Looking dapper in a black blazer and fitted trousers, Dele Balogun cannot be easily missed in a crowd. His six-man band’s melodious music keeps everyone in their seats swaying gently from side to side with delightful grins he performs with depth and delight. He is the popular face behind ‘The Anchor’ has been serenading his high profile clients over the past decade. Following an interview with him,
Funke Olaode writes about the journey of a corporate-player-turned-event anchor, whose self-conviction plays an important role in actualizing his vision and mission
For years, he has been plying his trade as the anchorman at high-octane occasions. His six-man band’s melodious music keeps everyone in their seats swaying gently from side to side with delightful grins he performs with depth and delight. A game-changer who has transformed the hosting of corporate events in Nigeria, Balogun is also a pastor in This Present House, winning souls for Christ. Looking dapper in a black blazer and fitted trousers, Dele Balogun cannot be easily missed in a crowd.
His sense of humour, his eloquent delivery and high sense of professionalism distinguish him as a real anchor and not a ‘joker’. Eloquent, articulate, self-assured, and suave, all combined to make him the go-to individual when it comes to corporate events. Balogun’s service delivery has earned him mouth-watering jobs among the high and mighty in society. He didn’t set out to be an anchor, serenading high-profile clients, but self-discovery came after many years of plying his trade as a corporate player first as a banker and later telecommunication expert and now a pastor. He has combined his role perfectly well both in the corporate circle and in the church’s sanctuary – and has remained true to himself.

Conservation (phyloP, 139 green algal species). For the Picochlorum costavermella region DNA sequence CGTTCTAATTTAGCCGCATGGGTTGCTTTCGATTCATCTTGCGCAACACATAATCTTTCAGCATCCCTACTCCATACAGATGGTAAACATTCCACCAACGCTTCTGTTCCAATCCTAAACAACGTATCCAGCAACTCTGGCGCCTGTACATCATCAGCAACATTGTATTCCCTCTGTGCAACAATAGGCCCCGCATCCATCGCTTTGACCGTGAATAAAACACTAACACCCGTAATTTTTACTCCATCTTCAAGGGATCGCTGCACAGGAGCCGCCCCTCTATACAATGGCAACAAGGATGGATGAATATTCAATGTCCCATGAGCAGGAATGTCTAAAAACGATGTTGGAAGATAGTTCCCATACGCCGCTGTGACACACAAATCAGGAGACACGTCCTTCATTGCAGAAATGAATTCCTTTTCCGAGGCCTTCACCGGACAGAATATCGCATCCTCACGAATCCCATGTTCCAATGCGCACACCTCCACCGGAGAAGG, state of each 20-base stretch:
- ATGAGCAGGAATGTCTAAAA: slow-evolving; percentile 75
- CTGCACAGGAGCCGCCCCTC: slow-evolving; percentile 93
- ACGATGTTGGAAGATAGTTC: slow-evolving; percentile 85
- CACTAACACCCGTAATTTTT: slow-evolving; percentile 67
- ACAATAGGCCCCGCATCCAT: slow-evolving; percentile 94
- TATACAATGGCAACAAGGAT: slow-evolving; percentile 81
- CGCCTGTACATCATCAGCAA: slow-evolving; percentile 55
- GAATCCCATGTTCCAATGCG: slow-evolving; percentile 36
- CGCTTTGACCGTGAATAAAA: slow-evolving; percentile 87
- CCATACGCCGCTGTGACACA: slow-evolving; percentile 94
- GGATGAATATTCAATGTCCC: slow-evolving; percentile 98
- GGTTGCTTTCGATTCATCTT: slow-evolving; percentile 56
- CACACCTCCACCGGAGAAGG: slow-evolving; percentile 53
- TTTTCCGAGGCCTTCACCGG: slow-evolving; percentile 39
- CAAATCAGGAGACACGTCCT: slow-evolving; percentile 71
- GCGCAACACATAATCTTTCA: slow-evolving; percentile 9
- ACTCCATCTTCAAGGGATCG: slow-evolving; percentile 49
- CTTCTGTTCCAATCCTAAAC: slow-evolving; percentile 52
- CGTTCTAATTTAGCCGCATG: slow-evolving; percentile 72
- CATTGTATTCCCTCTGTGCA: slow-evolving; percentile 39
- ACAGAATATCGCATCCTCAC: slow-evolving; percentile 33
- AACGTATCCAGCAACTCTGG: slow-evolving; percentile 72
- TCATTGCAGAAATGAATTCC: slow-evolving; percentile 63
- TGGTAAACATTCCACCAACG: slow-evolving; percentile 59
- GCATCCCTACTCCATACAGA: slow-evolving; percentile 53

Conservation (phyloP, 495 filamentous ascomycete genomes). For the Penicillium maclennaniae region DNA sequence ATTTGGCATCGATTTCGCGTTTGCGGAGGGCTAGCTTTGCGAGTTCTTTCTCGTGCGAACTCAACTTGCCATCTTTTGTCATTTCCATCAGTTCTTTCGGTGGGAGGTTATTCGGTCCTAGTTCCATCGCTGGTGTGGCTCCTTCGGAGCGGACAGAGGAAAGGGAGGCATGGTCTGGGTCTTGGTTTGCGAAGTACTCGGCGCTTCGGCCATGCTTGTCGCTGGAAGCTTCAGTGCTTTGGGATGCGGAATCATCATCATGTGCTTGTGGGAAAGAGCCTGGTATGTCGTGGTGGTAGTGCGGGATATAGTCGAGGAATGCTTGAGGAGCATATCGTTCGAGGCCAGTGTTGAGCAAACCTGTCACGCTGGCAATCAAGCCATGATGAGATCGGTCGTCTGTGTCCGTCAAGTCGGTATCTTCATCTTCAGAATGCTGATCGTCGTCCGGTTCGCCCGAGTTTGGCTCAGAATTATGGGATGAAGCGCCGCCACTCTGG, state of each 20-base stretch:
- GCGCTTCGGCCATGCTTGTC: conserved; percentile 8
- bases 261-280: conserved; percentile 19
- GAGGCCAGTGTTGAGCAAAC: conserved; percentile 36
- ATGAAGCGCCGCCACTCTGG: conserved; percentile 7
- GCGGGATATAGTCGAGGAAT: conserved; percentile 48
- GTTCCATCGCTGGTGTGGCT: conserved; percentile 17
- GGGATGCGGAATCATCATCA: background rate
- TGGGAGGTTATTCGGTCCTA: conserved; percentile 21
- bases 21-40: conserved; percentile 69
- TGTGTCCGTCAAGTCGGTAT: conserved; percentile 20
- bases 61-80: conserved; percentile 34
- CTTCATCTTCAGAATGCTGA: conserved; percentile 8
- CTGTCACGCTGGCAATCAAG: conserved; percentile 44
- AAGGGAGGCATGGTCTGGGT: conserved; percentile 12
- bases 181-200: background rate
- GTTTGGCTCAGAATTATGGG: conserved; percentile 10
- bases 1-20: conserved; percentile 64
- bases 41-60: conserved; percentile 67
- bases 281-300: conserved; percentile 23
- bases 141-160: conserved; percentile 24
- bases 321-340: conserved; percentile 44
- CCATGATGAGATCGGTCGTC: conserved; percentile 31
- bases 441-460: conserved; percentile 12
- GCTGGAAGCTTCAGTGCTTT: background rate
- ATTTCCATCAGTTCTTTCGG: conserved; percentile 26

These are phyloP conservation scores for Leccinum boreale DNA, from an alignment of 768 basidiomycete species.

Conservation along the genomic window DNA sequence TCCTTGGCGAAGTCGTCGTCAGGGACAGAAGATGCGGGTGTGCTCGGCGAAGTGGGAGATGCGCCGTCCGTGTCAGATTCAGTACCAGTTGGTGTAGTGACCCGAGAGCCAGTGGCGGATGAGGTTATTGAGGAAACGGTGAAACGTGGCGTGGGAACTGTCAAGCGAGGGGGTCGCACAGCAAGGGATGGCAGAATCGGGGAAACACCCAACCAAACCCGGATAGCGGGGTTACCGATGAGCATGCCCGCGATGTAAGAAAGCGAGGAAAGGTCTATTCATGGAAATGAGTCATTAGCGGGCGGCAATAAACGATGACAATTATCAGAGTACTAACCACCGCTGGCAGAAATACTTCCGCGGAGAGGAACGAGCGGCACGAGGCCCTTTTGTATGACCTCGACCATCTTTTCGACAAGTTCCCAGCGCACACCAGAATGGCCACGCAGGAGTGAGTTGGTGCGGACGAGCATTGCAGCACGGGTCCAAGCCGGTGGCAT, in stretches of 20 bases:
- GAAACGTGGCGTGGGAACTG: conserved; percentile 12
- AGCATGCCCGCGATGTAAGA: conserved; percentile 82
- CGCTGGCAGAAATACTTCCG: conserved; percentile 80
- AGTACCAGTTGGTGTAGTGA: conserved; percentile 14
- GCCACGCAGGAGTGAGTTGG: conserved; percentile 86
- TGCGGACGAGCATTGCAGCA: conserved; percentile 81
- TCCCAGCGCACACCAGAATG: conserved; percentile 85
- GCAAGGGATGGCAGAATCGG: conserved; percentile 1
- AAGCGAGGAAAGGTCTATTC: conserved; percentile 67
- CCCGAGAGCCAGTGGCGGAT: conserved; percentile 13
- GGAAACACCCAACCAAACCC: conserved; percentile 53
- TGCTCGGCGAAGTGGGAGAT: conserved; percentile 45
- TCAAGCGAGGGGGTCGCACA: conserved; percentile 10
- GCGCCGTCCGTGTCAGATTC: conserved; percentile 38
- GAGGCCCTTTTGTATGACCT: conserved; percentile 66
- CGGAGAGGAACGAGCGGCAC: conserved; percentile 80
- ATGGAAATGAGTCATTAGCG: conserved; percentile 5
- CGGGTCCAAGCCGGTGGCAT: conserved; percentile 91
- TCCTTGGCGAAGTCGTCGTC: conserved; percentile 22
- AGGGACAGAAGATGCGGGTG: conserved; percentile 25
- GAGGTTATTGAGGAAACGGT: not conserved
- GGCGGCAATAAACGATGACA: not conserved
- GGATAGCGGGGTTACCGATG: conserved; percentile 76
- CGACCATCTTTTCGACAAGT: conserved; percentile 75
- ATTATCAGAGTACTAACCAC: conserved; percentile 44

Born in Lagos but raised in the ancient city of Ibadan, the Oyo State capital, by his loving and disciplined parents. His late father was a senior lecturer at the University of Ibadan and his mother is a retired medical doctor. According to him, the Balogun are fervent believers of the Christian faith, resulting in the young Balogun joining a choir at the age of six. Despite his exposure and education, he has not left the vineyard of God.